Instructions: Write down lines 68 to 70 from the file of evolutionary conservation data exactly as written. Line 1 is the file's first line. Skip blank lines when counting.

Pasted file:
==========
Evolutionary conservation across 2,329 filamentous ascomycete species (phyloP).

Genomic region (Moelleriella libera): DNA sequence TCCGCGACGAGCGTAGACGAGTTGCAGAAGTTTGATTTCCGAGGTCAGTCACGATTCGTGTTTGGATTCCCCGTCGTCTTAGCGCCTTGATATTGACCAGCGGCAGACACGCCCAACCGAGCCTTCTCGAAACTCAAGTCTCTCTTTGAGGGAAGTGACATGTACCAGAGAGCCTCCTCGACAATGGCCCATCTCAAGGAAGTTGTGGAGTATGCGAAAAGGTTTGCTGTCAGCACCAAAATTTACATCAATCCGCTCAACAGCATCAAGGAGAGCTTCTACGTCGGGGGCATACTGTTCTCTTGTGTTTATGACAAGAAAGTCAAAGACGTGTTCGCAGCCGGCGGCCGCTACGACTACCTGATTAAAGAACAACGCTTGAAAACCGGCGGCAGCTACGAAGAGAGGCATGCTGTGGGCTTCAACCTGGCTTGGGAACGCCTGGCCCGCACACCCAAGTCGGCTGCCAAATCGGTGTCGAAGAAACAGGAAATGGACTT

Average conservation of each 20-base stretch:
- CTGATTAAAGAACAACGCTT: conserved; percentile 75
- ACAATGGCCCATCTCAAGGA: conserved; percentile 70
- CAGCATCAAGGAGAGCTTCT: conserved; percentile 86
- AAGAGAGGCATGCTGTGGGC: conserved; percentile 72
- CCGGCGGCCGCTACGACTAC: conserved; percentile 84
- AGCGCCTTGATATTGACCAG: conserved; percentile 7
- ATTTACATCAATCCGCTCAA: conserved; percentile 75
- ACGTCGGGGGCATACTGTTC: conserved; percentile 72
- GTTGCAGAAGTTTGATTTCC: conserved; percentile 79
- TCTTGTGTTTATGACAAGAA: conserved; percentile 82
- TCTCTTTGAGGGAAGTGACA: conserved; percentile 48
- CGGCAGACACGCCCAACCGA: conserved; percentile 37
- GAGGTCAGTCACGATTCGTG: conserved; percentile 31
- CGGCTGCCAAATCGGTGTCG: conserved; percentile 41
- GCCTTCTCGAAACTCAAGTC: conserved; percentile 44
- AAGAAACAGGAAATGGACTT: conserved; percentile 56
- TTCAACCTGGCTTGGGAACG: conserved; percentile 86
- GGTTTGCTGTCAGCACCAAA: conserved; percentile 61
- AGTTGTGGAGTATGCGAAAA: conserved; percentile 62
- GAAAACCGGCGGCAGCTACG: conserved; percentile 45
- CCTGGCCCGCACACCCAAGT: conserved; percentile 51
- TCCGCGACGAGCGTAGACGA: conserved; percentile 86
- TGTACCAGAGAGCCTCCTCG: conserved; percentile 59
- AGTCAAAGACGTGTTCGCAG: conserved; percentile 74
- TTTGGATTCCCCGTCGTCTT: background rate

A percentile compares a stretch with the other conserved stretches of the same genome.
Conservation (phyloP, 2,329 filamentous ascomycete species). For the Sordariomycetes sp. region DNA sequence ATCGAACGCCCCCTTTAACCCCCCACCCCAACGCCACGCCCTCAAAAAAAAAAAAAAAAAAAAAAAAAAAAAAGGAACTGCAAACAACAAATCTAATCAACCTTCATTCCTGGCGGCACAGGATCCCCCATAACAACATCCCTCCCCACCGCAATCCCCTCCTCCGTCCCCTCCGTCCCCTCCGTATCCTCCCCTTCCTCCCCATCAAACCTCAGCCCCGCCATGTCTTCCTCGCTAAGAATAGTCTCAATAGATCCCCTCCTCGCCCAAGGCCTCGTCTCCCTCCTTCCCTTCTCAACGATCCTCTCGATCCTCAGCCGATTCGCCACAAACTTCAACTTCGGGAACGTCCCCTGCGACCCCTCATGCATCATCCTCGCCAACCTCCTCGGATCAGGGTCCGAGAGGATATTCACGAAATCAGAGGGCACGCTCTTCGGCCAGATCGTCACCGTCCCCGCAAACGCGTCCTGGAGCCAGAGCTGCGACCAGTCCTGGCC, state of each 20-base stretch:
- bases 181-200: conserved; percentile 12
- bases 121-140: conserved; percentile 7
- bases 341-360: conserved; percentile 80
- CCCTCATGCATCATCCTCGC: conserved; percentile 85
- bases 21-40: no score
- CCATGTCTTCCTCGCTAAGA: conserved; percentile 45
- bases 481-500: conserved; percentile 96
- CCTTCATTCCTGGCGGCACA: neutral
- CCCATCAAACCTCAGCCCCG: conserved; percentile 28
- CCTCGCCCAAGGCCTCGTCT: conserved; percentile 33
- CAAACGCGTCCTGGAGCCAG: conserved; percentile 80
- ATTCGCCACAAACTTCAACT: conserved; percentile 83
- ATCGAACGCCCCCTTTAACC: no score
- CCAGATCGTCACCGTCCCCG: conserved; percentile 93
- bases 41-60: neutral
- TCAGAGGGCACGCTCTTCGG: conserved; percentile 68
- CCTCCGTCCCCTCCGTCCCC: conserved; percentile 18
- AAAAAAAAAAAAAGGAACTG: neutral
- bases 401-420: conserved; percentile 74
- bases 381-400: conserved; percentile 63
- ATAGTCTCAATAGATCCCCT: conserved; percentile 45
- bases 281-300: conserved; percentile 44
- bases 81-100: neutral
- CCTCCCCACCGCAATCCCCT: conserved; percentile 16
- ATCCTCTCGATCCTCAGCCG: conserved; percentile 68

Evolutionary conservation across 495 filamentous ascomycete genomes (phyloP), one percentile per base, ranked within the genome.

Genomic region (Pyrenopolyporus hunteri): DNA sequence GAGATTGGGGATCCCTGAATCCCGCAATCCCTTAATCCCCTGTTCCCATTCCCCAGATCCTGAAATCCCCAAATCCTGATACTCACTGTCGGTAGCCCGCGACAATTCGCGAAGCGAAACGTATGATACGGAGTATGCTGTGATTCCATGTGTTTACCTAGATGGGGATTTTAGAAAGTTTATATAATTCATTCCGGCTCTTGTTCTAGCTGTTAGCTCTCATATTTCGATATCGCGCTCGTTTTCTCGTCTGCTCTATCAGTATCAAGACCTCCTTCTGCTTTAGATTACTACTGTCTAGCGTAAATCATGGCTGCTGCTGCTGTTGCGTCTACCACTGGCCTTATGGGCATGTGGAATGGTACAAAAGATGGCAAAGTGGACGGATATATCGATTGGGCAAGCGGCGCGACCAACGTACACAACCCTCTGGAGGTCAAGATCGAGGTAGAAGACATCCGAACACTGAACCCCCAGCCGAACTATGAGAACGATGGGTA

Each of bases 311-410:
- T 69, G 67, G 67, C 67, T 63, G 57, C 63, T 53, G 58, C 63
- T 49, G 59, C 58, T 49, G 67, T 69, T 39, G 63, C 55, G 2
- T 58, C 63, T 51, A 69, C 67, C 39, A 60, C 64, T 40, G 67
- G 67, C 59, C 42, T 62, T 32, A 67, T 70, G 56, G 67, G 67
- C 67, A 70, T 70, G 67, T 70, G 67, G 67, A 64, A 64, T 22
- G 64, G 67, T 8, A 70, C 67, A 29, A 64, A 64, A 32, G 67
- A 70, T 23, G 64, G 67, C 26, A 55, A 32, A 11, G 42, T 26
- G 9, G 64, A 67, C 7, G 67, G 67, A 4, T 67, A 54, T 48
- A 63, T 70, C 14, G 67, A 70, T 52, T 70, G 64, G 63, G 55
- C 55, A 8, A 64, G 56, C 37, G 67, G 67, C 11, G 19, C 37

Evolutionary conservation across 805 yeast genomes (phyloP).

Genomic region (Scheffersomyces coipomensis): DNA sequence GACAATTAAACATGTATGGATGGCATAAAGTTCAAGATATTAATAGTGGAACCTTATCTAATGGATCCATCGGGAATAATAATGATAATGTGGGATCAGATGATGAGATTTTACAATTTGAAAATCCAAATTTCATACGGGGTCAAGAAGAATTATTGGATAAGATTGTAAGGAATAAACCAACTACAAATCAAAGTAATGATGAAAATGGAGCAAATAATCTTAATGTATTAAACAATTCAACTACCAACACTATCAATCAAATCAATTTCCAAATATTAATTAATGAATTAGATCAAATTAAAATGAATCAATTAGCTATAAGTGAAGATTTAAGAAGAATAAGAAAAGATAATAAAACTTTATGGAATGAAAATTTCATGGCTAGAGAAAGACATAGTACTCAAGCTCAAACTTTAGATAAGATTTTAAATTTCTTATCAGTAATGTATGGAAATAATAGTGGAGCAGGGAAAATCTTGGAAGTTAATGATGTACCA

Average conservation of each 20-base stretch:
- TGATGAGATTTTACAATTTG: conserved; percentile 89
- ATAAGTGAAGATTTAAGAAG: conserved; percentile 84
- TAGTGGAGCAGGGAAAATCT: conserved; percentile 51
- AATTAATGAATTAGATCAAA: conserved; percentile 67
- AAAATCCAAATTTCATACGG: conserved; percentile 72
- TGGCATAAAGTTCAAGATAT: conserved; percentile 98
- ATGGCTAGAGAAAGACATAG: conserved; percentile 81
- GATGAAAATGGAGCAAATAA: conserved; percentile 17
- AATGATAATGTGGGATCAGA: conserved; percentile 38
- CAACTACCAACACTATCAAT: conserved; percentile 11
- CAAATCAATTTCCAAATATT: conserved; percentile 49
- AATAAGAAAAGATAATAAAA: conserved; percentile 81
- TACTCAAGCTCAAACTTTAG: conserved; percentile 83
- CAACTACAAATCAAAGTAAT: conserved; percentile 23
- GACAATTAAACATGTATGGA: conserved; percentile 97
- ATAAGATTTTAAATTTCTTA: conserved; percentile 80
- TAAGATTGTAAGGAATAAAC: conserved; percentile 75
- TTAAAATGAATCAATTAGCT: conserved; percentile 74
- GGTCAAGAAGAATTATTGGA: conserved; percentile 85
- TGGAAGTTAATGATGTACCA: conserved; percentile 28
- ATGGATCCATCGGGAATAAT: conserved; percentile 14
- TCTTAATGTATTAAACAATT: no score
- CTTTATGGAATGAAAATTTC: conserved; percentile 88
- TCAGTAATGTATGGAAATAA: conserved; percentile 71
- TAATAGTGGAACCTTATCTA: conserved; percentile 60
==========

- C 55, A 8, A 64, G 56, C 37, G 67, G 67, C 11, G 19, C 37

Evolutionary conservation across 805 yeast genomes (phyloP).

Genomic region (Scheffersomyces coipomensis): DNA sequence GACAATTAAACATGTATGGATGGCATAAAGTTCAAGATATTAATAGTGGAACCTTATCTAATGGATCCATCGGGAATAATAATGATAATGTGGGATCAGATGATGAGATTTTACAATTTGAAAATCCAAATTTCATACGGGGTCAAGAAGAATTATTGGATAAGATTGTAAGGAATAAACCAACTACAAATCAAAGTAATGATGAAAATGGAGCAAATAATCTTAATGTATTAAACAATTCAACTACCAACACTATCAATCAAATCAATTTCCAAATATTAATTAATGAATTAGATCAAATTAAAATGAATCAATTAGCTATAAGTGAAGATTTAAGAAGAATAAGAAAAGATAATAAAACTTTATGGAATGAAAATTTCATGGCTAGAGAAAGACATAGTACTCAAGCTCAAACTTTAGATAAGATTTTAAATTTCTTATCAGTAATGTATGGAAATAATAGTGGAGCAGGGAAAATCTTGGAAGTTAATGATGTACCA